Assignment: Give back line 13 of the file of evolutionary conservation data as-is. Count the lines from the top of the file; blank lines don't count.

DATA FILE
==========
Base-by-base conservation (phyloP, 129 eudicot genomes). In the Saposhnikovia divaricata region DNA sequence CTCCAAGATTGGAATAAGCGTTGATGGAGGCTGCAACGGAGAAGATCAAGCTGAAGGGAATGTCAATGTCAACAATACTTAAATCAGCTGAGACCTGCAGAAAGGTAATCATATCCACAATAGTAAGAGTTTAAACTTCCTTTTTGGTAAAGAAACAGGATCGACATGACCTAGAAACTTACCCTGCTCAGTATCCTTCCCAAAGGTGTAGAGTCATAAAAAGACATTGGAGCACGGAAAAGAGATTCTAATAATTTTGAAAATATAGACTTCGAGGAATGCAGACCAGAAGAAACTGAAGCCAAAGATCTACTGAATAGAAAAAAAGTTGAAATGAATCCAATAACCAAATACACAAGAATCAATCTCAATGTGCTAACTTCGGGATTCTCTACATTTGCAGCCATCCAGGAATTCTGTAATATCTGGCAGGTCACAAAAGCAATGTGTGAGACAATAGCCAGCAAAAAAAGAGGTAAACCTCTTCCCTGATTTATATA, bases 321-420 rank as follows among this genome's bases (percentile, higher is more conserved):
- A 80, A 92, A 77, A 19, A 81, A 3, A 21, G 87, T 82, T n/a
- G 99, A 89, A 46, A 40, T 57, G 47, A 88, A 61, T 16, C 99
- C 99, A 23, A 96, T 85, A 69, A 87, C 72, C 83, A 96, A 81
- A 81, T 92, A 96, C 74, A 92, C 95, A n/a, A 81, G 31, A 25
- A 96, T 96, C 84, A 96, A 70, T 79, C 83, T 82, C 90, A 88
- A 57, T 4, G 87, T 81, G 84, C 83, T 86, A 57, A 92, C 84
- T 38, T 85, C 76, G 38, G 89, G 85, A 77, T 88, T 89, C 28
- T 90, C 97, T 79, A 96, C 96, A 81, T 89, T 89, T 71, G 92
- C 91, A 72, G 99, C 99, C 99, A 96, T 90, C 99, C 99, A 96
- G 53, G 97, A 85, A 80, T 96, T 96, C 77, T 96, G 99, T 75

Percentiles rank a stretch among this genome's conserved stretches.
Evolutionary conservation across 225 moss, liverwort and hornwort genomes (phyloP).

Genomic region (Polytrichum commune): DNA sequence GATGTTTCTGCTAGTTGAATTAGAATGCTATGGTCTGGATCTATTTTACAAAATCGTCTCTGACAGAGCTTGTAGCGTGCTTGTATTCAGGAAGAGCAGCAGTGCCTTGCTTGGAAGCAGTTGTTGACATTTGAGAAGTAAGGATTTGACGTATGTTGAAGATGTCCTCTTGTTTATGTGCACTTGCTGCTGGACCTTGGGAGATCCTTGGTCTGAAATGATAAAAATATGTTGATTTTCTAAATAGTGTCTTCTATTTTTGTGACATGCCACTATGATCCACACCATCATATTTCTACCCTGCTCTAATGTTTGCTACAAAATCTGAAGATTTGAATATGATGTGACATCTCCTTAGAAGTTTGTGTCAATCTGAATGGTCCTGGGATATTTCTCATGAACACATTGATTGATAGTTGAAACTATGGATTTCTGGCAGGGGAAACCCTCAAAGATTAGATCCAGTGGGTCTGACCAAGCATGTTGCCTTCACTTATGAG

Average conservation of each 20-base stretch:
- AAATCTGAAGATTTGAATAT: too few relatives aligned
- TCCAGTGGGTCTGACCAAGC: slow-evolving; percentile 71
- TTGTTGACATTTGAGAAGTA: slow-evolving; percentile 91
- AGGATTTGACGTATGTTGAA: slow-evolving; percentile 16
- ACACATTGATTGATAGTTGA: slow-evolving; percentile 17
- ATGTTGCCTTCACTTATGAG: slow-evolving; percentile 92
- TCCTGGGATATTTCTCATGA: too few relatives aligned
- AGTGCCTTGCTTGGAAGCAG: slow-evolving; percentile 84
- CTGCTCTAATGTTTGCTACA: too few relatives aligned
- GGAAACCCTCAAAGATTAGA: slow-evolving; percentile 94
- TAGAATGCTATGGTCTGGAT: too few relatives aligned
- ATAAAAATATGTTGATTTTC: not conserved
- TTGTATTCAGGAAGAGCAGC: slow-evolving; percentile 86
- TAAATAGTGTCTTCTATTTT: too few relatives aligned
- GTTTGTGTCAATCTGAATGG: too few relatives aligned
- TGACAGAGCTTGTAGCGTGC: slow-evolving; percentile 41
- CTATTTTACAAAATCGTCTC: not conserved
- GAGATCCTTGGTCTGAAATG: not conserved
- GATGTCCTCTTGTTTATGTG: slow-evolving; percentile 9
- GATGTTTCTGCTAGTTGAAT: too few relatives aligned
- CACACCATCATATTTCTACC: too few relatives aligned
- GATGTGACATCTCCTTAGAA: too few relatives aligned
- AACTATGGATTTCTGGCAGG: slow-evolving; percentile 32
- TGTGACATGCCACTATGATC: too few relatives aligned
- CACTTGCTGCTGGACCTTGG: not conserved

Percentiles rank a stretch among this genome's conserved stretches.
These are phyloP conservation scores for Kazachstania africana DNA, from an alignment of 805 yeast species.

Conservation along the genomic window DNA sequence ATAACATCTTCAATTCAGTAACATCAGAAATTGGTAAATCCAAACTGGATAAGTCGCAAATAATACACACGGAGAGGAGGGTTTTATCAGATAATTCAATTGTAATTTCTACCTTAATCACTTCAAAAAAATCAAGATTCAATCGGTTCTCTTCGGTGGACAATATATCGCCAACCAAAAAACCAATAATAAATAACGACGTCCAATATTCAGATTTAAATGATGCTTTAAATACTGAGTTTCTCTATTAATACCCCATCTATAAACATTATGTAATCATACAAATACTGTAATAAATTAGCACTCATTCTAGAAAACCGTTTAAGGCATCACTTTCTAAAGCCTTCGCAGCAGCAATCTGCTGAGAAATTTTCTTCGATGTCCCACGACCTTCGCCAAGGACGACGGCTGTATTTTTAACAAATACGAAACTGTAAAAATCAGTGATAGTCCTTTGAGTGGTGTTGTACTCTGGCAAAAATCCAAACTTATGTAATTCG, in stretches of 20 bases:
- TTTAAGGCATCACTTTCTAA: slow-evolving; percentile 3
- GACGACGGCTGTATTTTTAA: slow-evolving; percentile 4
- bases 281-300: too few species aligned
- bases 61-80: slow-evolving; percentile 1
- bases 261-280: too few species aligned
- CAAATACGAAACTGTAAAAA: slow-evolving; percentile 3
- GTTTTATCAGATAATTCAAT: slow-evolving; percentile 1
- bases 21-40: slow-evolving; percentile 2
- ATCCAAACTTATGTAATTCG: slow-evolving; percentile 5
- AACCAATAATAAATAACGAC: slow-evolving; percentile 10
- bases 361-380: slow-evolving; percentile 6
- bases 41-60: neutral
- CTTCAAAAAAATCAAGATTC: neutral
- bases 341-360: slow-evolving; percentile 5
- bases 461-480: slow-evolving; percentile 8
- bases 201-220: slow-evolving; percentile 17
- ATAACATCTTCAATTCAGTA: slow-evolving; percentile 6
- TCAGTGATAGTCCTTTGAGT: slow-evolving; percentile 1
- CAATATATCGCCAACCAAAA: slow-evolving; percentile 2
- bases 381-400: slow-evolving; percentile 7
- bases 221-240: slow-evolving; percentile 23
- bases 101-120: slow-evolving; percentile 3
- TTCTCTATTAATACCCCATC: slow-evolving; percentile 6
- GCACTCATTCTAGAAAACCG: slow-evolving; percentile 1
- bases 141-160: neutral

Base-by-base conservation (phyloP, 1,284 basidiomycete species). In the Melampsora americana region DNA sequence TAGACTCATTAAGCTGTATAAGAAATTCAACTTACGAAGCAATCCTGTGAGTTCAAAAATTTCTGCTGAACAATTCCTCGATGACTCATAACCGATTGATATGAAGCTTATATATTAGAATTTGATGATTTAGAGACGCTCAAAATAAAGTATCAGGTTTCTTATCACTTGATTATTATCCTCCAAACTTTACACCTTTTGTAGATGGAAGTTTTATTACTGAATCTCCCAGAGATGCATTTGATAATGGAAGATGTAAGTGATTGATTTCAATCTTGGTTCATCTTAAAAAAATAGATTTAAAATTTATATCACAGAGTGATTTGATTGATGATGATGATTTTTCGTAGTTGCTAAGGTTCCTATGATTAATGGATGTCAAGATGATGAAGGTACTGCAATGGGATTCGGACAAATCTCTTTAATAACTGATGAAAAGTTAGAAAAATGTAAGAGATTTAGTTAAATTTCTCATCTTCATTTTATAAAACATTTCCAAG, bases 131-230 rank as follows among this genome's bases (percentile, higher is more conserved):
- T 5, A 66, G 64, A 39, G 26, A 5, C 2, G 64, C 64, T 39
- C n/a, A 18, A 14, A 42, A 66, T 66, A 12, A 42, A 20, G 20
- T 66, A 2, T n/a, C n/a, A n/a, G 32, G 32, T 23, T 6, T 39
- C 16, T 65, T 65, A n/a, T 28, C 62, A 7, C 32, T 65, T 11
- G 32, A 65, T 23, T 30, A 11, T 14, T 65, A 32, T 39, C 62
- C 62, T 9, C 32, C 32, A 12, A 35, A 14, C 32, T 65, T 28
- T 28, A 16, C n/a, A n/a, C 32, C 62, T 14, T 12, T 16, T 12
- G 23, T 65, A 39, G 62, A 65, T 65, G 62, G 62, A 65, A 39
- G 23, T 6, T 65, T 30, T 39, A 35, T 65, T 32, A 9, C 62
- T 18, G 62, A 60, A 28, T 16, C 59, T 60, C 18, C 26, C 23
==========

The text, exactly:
Evolutionary conservation across 225 moss, liverwort and hornwort genomes (phyloP).